I enjoy experiments with nontraditional essay structure, and the use of literary devices more commonly associated with poetic form. In general, I’m interested in the effects of formal/performative decisions in communicating—or in failing to communicate—one’s position, identity, or view.
My work at the University of Chicago is interdicisplinary, and I move between English, Creative Writing, the Committee on Theater and Performance Studies, and the Center for the Study of Race, Politics, and Culture. This is reflected in my published works, which include scholarly essays, experimental essays, and personal essays, all preoccupied with racial embodiment. In my personal essays, I’ve woven my individual history with those of 20th century black heavyweight boxers to consider the themes of race and violence. One of these, “Fight and Flight: The Near Room,” won the S.I. Newhouse School Prize for Nonfiction. Lately I’ve been more invested in experimental forms, and I published the lyric essay “Oroonoko, Called You, An Essay in Three Acts” with a project that collects and interrogates hypothetical performances. I’m also interested in hybridizing literary and scholarly writing, and have recently been working to render a scholarly discussion of dance in poeticized essay form.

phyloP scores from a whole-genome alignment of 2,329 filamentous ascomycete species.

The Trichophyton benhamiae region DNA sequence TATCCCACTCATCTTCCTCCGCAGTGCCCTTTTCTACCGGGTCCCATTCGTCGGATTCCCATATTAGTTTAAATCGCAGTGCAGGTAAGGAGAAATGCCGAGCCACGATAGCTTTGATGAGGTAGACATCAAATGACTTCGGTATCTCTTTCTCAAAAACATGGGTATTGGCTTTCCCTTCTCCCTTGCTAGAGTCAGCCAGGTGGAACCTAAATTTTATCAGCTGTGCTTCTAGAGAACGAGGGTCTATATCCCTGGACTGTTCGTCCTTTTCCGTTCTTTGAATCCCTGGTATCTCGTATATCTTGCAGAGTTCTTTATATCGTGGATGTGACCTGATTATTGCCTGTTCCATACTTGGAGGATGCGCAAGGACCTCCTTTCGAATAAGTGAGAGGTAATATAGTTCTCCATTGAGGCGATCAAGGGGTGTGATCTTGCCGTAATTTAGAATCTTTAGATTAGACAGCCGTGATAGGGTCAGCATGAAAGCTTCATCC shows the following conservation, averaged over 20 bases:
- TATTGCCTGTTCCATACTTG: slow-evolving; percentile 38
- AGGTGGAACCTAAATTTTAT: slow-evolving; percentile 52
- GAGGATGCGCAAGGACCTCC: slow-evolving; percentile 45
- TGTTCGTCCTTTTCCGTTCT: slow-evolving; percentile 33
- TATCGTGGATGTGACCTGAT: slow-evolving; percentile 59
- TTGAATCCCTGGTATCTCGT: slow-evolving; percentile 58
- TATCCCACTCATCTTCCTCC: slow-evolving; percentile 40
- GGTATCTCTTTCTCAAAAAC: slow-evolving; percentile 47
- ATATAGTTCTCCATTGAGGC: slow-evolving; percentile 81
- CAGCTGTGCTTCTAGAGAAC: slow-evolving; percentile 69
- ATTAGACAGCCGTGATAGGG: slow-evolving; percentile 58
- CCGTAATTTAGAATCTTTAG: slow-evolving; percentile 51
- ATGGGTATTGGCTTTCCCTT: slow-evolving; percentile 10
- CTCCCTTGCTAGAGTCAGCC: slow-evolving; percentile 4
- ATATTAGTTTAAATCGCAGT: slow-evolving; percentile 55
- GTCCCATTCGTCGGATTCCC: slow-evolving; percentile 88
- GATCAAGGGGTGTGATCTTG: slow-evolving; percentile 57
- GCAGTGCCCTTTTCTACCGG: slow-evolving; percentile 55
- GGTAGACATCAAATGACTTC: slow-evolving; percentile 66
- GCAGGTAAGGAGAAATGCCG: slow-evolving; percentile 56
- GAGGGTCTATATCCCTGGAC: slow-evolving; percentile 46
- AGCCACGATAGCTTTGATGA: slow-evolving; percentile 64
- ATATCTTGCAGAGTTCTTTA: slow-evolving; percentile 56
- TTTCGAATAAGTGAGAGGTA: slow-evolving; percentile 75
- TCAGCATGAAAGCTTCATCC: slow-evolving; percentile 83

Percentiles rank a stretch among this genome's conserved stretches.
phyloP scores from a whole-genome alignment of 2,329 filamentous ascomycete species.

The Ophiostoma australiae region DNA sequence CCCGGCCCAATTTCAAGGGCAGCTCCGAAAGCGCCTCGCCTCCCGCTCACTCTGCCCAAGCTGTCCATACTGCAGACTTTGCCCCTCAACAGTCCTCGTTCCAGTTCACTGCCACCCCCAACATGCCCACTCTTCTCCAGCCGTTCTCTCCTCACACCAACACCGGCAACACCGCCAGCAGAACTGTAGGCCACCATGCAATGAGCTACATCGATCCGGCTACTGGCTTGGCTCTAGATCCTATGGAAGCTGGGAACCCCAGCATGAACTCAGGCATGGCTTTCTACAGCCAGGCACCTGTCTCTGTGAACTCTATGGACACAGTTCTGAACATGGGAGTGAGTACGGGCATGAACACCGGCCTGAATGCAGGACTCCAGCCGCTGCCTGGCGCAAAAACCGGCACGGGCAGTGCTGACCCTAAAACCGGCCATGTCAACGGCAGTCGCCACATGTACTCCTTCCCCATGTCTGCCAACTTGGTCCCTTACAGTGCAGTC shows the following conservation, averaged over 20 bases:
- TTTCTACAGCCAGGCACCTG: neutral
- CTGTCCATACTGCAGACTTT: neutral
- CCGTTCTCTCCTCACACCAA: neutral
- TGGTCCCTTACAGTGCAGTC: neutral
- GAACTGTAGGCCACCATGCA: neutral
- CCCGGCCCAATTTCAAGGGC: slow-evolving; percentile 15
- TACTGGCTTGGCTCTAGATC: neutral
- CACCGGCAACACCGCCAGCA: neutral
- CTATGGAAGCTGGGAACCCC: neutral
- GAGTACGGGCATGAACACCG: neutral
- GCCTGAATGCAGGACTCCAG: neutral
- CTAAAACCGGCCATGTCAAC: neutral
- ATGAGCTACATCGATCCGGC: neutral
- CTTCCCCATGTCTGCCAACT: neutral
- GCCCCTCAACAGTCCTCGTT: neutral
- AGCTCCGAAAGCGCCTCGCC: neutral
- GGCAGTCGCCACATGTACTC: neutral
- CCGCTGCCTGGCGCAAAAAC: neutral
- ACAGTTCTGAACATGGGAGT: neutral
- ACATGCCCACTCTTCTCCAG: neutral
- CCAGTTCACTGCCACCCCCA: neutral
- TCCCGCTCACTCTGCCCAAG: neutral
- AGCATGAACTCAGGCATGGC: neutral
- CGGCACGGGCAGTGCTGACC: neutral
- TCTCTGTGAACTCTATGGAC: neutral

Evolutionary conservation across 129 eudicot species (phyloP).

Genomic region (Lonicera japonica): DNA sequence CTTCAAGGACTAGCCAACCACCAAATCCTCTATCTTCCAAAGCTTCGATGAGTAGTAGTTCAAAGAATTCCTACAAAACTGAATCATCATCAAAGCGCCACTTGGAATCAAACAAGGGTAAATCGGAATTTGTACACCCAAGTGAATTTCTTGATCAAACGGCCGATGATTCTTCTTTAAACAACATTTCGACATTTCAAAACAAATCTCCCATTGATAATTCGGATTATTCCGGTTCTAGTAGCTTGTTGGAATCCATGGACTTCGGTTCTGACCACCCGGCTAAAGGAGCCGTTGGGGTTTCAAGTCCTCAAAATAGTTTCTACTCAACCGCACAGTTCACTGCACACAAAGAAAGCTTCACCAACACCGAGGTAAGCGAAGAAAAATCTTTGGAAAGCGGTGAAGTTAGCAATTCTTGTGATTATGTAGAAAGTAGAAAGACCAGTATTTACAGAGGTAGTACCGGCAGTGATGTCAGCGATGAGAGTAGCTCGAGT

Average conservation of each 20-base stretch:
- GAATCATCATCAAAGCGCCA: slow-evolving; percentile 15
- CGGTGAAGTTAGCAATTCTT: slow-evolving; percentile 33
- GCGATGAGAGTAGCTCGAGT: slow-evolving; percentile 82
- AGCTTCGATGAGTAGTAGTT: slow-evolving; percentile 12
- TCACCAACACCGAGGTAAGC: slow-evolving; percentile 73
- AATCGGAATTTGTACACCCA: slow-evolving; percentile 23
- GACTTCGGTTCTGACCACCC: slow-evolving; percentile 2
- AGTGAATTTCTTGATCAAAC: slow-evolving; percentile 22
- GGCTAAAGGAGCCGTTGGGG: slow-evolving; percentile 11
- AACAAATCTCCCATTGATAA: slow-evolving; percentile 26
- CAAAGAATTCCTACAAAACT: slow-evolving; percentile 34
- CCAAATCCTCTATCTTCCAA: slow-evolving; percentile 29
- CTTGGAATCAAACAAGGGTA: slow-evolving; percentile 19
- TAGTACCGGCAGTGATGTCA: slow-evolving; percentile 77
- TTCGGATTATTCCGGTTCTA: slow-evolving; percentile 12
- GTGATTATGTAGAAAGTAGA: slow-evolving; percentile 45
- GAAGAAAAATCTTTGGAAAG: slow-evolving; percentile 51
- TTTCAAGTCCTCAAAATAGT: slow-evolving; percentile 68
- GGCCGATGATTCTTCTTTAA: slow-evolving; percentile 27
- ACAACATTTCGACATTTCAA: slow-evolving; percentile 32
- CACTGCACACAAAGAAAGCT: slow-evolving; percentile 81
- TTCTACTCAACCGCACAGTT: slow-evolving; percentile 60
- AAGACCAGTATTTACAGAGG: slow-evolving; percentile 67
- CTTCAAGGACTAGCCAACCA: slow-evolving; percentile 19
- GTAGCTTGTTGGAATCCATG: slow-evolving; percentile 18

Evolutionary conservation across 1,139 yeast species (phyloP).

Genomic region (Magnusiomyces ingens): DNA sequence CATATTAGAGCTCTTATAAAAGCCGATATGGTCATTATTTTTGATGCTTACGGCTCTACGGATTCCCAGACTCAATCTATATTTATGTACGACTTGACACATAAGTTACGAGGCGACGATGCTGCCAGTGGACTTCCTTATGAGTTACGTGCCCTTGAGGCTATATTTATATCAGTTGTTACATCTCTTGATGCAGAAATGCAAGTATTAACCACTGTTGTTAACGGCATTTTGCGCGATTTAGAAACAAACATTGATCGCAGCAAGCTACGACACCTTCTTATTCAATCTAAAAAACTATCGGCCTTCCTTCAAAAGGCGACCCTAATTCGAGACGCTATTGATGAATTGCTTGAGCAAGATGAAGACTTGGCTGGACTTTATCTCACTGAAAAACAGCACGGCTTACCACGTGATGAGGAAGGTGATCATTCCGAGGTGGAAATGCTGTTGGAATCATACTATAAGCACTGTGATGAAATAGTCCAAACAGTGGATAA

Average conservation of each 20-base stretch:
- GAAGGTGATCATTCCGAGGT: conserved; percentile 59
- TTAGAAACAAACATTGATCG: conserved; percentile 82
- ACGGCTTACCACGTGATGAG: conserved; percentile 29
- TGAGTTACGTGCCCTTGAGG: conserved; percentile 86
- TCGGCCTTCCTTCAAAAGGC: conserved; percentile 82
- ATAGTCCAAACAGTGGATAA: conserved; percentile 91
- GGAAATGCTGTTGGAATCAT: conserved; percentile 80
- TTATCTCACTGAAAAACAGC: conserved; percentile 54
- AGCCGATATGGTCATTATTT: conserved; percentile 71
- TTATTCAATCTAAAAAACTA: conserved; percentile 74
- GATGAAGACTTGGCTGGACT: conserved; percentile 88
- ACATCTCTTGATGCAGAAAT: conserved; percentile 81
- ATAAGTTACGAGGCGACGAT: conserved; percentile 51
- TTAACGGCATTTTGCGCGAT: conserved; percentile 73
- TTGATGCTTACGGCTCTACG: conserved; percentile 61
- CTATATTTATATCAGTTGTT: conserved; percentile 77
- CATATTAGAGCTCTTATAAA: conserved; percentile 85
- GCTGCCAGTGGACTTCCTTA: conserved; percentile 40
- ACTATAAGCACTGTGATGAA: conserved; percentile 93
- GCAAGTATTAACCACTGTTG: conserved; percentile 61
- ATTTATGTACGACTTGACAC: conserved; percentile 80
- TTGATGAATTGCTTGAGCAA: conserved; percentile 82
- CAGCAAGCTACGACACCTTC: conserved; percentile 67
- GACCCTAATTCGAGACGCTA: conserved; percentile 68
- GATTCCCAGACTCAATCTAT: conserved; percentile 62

Work with Students
I try to expand the literary tools students have at their disposal by introducing a broad array of writers and techniques. My goal is not to make students like what I like (in fact I try not to say what I do or don’t like best); rather I want to help students discover and articulate what theylike, and to provide opportunities for experimentation. I have taught writing as part of devised performance art in addition to workshops and technical seminars in lyric essay, personal essay, and memoir.
- August and After: Contemporary Black Drama and Performance
- Technical Seminar: Lyric Nonfiction